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Measurement Error and the Effects of Unions on the Compensating Differentials for Fatal Workplace Risks

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  • Sandy, Robert
  • R. F. Elliot
  • W. S. Siebert
  • X. D. Wei

Abstract

With essentially the same estimation methods and time period but using different UK data sets and risk measures, Sandy and Elliott (1996) found that nonunion male manual workers had a substantially higher fatal risk premium than union workers while Siebert and Wei (1994) found the opposite. This paper attempts to reconcile these conflicting results using the different measures of fatal risk employed in these two studies together on the same data set. The conflicting results are due to several types of measurement error. We find substantial miscoding in the employee-reported industry affiliation as well as larger errors-in-variables bias in the industry-based risk than in the occupation-based risk. Copyright 2001 by Kluwer Academic Publishers

Suggested Citation

  • Sandy, Robert & R. F. Elliot & W. S. Siebert & X. D. Wei, 2001. "Measurement Error and the Effects of Unions on the Compensating Differentials for Fatal Workplace Risks," Journal of Risk and Uncertainty, Springer, vol. 23(1), pages 33-56, July.
  • Handle: RePEc:kap:jrisku:v:23:y:2001:i:1:p:33-56
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    Citations

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    Cited by:

    1. Grazier, S. & Sloane, P.J., 2008. "Accident risk, gender, family status and occupational choice in the UK," Labour Economics, Elsevier, vol. 15(5), pages 938-957, October.
    2. Anna Alberini, 2017. "Measuring the economic value of the effects of chemicals on ecological systems and human health," OECD Environment Working Papers 116, OECD Publishing.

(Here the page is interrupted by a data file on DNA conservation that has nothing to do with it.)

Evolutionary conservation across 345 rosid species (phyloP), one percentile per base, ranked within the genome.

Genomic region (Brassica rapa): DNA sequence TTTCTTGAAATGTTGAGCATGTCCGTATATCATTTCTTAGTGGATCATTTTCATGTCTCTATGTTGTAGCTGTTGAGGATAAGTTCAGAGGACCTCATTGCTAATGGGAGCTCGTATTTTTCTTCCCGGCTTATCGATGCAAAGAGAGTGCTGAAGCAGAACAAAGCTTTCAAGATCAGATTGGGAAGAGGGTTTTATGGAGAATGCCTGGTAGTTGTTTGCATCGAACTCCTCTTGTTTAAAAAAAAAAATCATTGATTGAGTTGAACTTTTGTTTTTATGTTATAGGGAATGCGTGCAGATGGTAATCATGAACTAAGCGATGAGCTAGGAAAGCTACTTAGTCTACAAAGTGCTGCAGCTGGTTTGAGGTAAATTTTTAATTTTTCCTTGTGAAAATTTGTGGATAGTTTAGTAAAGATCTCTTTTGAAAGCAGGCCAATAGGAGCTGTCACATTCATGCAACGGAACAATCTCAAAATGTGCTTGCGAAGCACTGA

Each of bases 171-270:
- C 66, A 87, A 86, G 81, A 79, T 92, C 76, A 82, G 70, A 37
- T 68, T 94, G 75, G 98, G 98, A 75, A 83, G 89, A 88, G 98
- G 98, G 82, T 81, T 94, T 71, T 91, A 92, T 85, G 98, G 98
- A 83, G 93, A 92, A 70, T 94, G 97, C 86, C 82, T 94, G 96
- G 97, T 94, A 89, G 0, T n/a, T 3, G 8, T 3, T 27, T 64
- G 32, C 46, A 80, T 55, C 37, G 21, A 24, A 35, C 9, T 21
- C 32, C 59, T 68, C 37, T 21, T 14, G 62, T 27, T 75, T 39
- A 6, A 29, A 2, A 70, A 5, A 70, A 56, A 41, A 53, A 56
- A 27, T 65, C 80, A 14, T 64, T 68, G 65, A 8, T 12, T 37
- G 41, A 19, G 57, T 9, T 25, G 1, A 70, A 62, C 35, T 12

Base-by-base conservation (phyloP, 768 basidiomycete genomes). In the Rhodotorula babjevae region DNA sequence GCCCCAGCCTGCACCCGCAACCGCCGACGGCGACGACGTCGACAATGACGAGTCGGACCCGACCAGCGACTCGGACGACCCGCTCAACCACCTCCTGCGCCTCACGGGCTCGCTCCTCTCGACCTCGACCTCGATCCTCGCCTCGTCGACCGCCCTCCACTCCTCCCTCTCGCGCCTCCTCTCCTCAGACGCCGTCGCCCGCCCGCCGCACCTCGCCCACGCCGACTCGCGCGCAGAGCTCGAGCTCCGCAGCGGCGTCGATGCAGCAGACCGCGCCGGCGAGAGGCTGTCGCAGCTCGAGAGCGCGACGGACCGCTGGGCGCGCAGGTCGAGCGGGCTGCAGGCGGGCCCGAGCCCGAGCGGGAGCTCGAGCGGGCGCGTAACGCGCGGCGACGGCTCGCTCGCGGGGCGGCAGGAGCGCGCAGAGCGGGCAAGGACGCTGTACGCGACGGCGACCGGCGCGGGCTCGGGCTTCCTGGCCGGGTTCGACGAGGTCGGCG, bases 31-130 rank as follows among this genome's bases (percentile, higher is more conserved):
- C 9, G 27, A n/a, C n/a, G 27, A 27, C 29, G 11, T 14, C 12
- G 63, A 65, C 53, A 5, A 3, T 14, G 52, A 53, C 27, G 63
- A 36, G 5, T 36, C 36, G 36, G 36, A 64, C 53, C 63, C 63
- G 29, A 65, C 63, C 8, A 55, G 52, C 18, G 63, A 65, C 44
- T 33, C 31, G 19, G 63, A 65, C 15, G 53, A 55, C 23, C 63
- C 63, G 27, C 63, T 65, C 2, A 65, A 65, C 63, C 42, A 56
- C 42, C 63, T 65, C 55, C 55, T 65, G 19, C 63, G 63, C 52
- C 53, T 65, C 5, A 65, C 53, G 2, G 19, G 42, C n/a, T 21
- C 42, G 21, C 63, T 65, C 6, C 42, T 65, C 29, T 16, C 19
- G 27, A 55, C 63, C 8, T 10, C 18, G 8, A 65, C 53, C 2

3. Beat Hintermann & Anna Alberini & Anil Markandya, 2010. "Estimating the value of safety with labour market data: are the results trustworthy?," Applied Economics, Taylor & Francis Journals, vol. 42(9), pages 1085-1100.
    4. Viscusi, W Kip & Aldy, Joseph E, 2003. "The Value of a Statistical Life: A Critical Review of Market Estimates throughout the World," Journal of Risk and Uncertainty, Springer, vol. 27(1), pages 5-76, August.
    5. Dionne, Georges & Lebeau, Martin, 2010. "Le calcul de la valeur statistique d’une vie humaine," L'Actualité Economique, Société Canadienne de Science Economique, vol. 86(4), pages 487-530, décembre.
    6. Bellavance, Franois & Dionne, Georges & Lebeau, Martin, 2009. "The value of a statistical life: A meta-analysis with a mixed effects regression model," Journal of Health Economics, Elsevier, vol. 28(2), pages 444-464, March.
    7. Benkhalifa, Abdelaziz, 2014. "Rôle du syndicat dans la détermination de la valeur de la vie statistique en Tunisie
      [Trade union role in determining the value of a statistical life in Tunisia]
      ," MPRA Paper 63736, University Library of Munich, Germany.
    8. Matthew Cole & Robert Elliott & Joanne Lindley, 2009. "Dirty money: Is there a wage premium for working in a pollution intensive industry?," Journal of Risk and Uncertainty, Springer, vol. 39(2), pages 161-180, October.
    9. Abdelaziz Benkhalifa & Paul Lanoie & Mohamed Ayadi, 2013. "Estimated hedonic wage function and value of life in an African country," Economics Bulletin, AccessEcon, vol. 33(4), pages 3023-3031.
    10. Xiangdong Wei, 2007. "Wage compensation for job-related illness: Evidence from a matched employer and employee survey in the UK," Journal of Risk and Uncertainty, Springer, vol. 34(1), pages 85-98, February.

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